Video game ID help

I’m trying to remember a game I played in the late 90’s early 2000’s.

  • PC internet based game - I don’t remember if I downloaded anything, but certainly didn’t pay for anything
  • Top down realtime “battle” game
  • 1- 4 online players, randomly assigned.
  • the goal was to capture the other guys fort on the map
  • you controlled several types of characters:
    swordsmen - moved fairly fast
    archers - shot from a distance, vulnerable to soldiers
    dwarfs (2) threw hand grenades slow moving
    Shambling zombie that exploded when it got close to the enemy. vulnerable to archers

Any ideas?

Sounds a bit like Myth, but that game wasn’t free to play.

Could it be one of the Warlords Battlecry games?

Definitely sounds like Myth. I wonder if it was a clone.

Looked that up, and yes, that was it. I think I was only playing one of the online “demo” modules, and never actuallly did pay for the full game.

I’ve done this with songs on this board. It’s amazing how quickly this place comes up with the right answers.

Yay! I don’t know if I’ve ever been the fastest on the draw in one of these threads before.

That sounds right. Free to play was a pretty alien concept in the late 90s, early 2000s. You had another decade or so before that practice kicked in. Back then, something free was either going to be a person’s hobby or a demo.

And congratulations @Johnny_Bravo!

I was thinking of something else.

What happened to games like Myth? I assume they got smashed by Dota, but that didn’t come along until like 2006 so there was still time. I don’t remember many clones either, but Myth (and Bungie) were always the Mac company.

Are we talking about the same game made by Bungie?

Myth: The Fallen Lords?

ETA: The OP said 1-4 players online (I do not remember that being online) and top-down which it wasn’t.

The problem with Myth was that it didn’t have much going on aside from fighting. RTS games generally have other stuff going on to increase the tactical and strategic options and challenges.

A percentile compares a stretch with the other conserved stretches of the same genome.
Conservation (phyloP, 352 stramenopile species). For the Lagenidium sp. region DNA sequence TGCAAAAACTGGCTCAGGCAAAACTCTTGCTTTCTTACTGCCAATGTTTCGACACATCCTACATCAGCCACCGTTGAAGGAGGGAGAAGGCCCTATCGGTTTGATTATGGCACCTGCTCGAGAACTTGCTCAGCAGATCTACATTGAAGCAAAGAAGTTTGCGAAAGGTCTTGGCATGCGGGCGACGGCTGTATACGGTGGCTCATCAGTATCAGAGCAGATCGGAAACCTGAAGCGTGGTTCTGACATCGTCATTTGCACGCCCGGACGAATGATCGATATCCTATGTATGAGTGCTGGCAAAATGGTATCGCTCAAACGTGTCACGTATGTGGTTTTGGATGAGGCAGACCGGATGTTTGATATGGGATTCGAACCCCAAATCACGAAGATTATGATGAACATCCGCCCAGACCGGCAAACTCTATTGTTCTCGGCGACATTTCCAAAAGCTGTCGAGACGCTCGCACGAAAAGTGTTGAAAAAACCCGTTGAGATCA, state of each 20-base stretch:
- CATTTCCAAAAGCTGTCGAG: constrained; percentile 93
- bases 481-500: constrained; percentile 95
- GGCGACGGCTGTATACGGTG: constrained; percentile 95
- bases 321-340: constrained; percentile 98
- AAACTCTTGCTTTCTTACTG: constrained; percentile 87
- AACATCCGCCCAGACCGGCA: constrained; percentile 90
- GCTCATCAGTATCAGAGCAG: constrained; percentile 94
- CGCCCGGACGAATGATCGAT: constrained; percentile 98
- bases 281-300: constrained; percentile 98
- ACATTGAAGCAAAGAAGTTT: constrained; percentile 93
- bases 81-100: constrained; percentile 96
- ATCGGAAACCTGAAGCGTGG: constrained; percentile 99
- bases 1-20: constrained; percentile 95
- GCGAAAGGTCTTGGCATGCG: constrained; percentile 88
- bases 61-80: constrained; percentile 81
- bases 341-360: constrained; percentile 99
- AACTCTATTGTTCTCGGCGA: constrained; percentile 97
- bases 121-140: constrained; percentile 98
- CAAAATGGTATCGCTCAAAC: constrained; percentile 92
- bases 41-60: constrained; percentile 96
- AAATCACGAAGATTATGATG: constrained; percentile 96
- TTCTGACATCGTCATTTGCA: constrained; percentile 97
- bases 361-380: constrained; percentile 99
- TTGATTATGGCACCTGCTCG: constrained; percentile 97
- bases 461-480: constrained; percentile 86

Total War’s combat is just like Myth, in that your armies smash against each other in real time, but it also has the city building and resource management outside of the battles to keep things interesting.

They made two sequels, which provided diminishing returns. The real time strategy space got really crowded in the late 90s/early 2000s, and properties like Age of Empires and StarCraft were taking up a lot of air. Microsoft, which owned Bungie by that point, decided it was a waste of time trying to go head-to-head with them, and had Bungie focus all of its development on their new Halo IP.

And thank you! This has been bugging me for some time. It came up last night when my son asked what computer games I used to play. And I was like “uh that one with the guys that fight each other, and the one guy blows himself up, and there were grenade throwing dwarfs.” And he just looked at me like I had something growing out of my ears.

Yes, that was it… Maybe only two players (again, demo, not full game). And maybe not totally top down, but sort of angled? If that makes a lick of sense.

“Isometric view” is the standard term for that “from above, but at an angle” camera POV in video games.

I do not think “Myth: The Fallen Lords” was isometric. I think it was a 3d landscape with sprites that moved across it. Not quite the same thing.

We tried real hard to come up with a term that was different from ‘real-time.’ We’re calling it a “multimetric tactical game.” ‘Multimetric’—I made that word up—because it’s not an isometric game in the conventional sense. There are many angles a player can have and many views the camera can take. And we’re calling it ‘tactical’ because there are no elements of the game that focus on resources or management. It’s strictly a tactical game. - SOURCE

Yeah, you had your troops, and maybe you might rescue more troops, but you could never train more, so every death counted. Even more than that, your troops gained experience as they defeated enemies and got subtly but definitely better, and the same (experienced) troops carried over from mission to mission, so you REALLY wanted to keep them all alive, if possible.

And I never played Myth III, but II was excellent. I loved the gameplay, which was a very good match for my style, and it was also an absolutely beautiful game.

“Isometric” has a technical definition that does not entirely align with common usage. In video game circles, anything with an angled over-head view is generally referred to as “isometric” view. That’s what Doug Zartman means when he says its not isometric “in the conventional sense” in your quote.

From here.

100% agree. One of my all-time favorite games. I was (still am) mad that Microsoft bought Bungie and made all future Bungie games X-Box exclusive (and, of course, Bungie was mostly gutted and ruined after that anyway…as almost always happens when a good gaming company is bought by a big business…looking at you EA).